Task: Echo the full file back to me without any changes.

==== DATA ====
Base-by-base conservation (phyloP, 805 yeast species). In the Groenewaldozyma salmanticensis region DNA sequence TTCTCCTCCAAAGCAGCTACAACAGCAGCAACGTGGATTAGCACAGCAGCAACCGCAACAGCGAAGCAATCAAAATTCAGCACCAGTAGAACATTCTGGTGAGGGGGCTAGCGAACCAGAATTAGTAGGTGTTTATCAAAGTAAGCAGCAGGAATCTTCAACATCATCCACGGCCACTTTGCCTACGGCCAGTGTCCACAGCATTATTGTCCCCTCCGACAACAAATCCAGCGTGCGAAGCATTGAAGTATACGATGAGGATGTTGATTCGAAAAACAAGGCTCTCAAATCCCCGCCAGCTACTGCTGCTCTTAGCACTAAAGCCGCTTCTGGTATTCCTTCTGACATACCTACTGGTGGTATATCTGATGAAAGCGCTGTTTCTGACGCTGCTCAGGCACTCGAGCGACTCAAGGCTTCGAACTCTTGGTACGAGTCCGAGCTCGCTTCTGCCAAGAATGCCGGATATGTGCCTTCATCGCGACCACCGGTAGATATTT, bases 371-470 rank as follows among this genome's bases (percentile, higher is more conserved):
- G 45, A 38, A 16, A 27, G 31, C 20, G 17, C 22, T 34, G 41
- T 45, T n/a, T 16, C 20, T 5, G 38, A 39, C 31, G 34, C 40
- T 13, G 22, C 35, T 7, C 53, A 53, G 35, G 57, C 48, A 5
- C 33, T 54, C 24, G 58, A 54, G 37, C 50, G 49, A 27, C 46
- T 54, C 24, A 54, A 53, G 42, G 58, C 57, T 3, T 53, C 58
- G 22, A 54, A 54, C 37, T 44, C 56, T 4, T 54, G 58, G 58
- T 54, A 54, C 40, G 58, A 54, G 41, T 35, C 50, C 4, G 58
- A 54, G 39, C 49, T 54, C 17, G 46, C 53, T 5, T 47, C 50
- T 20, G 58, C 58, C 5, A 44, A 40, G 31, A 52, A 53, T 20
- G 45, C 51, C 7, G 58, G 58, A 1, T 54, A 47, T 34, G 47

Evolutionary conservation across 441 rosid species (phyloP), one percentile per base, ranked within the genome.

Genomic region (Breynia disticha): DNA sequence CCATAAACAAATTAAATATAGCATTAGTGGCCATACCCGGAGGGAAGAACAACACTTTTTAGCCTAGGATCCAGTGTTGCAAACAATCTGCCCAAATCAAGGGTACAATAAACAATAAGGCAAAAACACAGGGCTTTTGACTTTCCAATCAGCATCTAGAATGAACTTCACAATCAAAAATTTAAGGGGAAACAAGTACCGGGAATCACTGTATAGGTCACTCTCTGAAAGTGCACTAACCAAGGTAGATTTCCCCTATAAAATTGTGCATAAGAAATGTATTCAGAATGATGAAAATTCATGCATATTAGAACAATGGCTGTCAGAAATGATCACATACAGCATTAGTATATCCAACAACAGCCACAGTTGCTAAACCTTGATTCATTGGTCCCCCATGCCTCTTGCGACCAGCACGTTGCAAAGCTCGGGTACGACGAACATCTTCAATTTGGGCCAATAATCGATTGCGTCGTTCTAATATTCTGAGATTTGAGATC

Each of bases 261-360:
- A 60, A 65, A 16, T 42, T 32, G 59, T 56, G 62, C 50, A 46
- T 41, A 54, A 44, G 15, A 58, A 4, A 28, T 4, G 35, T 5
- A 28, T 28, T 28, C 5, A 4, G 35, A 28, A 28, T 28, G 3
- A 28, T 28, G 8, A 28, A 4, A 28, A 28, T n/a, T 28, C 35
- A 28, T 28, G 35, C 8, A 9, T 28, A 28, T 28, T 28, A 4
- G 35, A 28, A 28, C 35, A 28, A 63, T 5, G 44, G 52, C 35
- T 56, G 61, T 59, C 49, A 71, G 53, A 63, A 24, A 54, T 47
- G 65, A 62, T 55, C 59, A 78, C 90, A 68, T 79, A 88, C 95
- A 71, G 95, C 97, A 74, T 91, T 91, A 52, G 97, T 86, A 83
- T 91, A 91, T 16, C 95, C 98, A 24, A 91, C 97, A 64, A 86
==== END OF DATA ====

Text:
Base-by-base conservation (phyloP, 805 yeast species). In the Groenewaldozyma salmanticensis region DNA sequence TTCTCCTCCAAAGCAGCTACAACAGCAGCAACGTGGATTAGCACAGCAGCAACCGCAACAGCGAAGCAATCAAAATTCAGCACCAGTAGAACATTCTGGTGAGGGGGCTAGCGAACCAGAATTAGTAGGTGTTTATCAAAGTAAGCAGCAGGAATCTTCAACATCATCCACGGCCACTTTGCCTACGGCCAGTGTCCACAGCATTATTGTCCCCTCCGACAACAAATCCAGCGTGCGAAGCATTGAAGTATACGATGAGGATGTTGATTCGAAAAACAAGGCTCTCAAATCCCCGCCAGCTACTGCTGCTCTTAGCACTAAAGCCGCTTCTGGTATTCCTTCTGACATACCTACTGGTGGTATATCTGATGAAAGCGCTGTTTCTGACGCTGCTCAGGCACTCGAGCGACTCAAGGCTTCGAACTCTTGGTACGAGTCCGAGCTCGCTTCTGCCAAGAATGCCGGATATGTGCCTTCATCGCGACCACCGGTAGATATTT, bases 371-470 rank as follows among this genome's bases (percentile, higher is more conserved):
- G 45, A 38, A 16, A 27, G 31, C 20, G 17, C 22, T 34, G 41
- T 45, T n/a, T 16, C 20, T 5, G 38, A 39, C 31, G 34, C 40
- T 13, G 22, C 35, T 7, C 53, A 53, G 35, G 57, C 48, A 5
- C 33, T 54, C 24, G 58, A 54, G 37, C 50, G 49, A 27, C 46
- T 54, C 24, A 54, A 53, G 42, G 58, C 57, T 3, T 53, C 58
- G 22, A 54, A 54, C 37, T 44, C 56, T 4, T 54, G 58, G 58
- T 54, A 54, C 40, G 58, A 54, G 41, T 35, C 50, C 4, G 58
- A 54, G 39, C 49, T 54, C 17, G 46, C 53, T 5, T 47, C 50
- T 20, G 58, C 58, C 5, A 44, A 40, G 31, A 52, A 53, T 20
- G 45, C 51, C 7, G 58, G 58, A 1, T 54, A 47, T 34, G 47

Evolutionary conservation across 441 rosid species (phyloP), one percentile per base, ranked within the genome.

Genomic region (Breynia disticha): DNA sequence CCATAAACAAATTAAATATAGCATTAGTGGCCATACCCGGAGGGAAGAACAACACTTTTTAGCCTAGGATCCAGTGTTGCAAACAATCTGCCCAAATCAAGGGTACAATAAACAATAAGGCAAAAACACAGGGCTTTTGACTTTCCAATCAGCATCTAGAATGAACTTCACAATCAAAAATTTAAGGGGAAACAAGTACCGGGAATCACTGTATAGGTCACTCTCTGAAAGTGCACTAACCAAGGTAGATTTCCCCTATAAAATTGTGCATAAGAAATGTATTCAGAATGATGAAAATTCATGCATATTAGAACAATGGCTGTCAGAAATGATCACATACAGCATTAGTATATCCAACAACAGCCACAGTTGCTAAACCTTGATTCATTGGTCCCCCATGCCTCTTGCGACCAGCACGTTGCAAAGCTCGGGTACGACGAACATCTTCAATTTGGGCCAATAATCGATTGCGTCGTTCTAATATTCTGAGATTTGAGATC

Each of bases 261-360:
- A 60, A 65, A 16, T 42, T 32, G 59, T 56, G 62, C 50, A 46
- T 41, A 54, A 44, G 15, A 58, A 4, A 28, T 4, G 35, T 5
- A 28, T 28, T 28, C 5, A 4, G 35, A 28, A 28, T 28, G 3
- A 28, T 28, G 8, A 28, A 4, A 28, A 28, T n/a, T 28, C 35
- A 28, T 28, G 35, C 8, A 9, T 28, A 28, T 28, T 28, A 4
- G 35, A 28, A 28, C 35, A 28, A 63, T 5, G 44, G 52, C 35
- T 56, G 61, T 59, C 49, A 71, G 53, A 63, A 24, A 54, T 47
- G 65, A 62, T 55, C 59, A 78, C 90, A 68, T 79, A 88, C 95
- A 71, G 95, C 97, A 74, T 91, T 91, A 52, G 97, T 86, A 83
- T 91, A 91, T 16, C 95, C 98, A 24, A 91, C 97, A 64, A 86